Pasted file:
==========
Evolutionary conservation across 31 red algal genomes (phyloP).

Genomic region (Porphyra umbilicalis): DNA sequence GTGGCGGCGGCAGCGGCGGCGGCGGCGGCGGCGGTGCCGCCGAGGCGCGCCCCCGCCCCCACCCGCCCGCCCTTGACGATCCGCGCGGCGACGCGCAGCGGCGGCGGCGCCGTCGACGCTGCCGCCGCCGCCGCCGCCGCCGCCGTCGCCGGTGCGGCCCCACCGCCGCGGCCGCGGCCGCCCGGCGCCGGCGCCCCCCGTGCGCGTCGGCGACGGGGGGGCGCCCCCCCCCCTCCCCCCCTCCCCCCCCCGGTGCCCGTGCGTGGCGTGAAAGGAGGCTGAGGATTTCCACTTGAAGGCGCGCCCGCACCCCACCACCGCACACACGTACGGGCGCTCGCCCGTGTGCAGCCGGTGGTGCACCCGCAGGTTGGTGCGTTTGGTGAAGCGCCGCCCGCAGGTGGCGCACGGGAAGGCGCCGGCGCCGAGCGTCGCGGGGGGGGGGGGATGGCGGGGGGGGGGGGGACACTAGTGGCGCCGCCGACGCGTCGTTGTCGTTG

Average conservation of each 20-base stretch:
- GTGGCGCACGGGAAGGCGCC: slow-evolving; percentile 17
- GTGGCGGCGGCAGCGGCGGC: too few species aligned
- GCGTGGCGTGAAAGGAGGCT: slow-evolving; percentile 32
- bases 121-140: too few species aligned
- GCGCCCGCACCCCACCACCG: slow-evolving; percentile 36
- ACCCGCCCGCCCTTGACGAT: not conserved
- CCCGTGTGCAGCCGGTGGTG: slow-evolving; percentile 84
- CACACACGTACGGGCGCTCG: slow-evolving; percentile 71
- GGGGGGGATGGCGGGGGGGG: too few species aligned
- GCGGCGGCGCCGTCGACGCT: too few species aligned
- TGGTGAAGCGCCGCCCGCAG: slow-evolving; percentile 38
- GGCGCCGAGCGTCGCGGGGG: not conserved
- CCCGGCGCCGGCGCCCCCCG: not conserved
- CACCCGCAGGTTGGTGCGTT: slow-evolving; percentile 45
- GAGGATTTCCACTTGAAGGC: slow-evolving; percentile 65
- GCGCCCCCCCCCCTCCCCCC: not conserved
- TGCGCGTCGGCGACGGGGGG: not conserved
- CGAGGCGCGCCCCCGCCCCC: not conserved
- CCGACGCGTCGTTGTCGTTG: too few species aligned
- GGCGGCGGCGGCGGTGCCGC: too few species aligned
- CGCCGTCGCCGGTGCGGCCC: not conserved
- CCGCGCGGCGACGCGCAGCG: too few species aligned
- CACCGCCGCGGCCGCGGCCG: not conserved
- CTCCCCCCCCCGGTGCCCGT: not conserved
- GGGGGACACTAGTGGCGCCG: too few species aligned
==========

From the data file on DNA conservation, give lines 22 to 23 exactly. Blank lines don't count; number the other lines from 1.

- CCGACGCGTCGTTGTCGTTG: too few species aligned
- GGCGGCGGCGGCGGTGCCGC: too few species aligned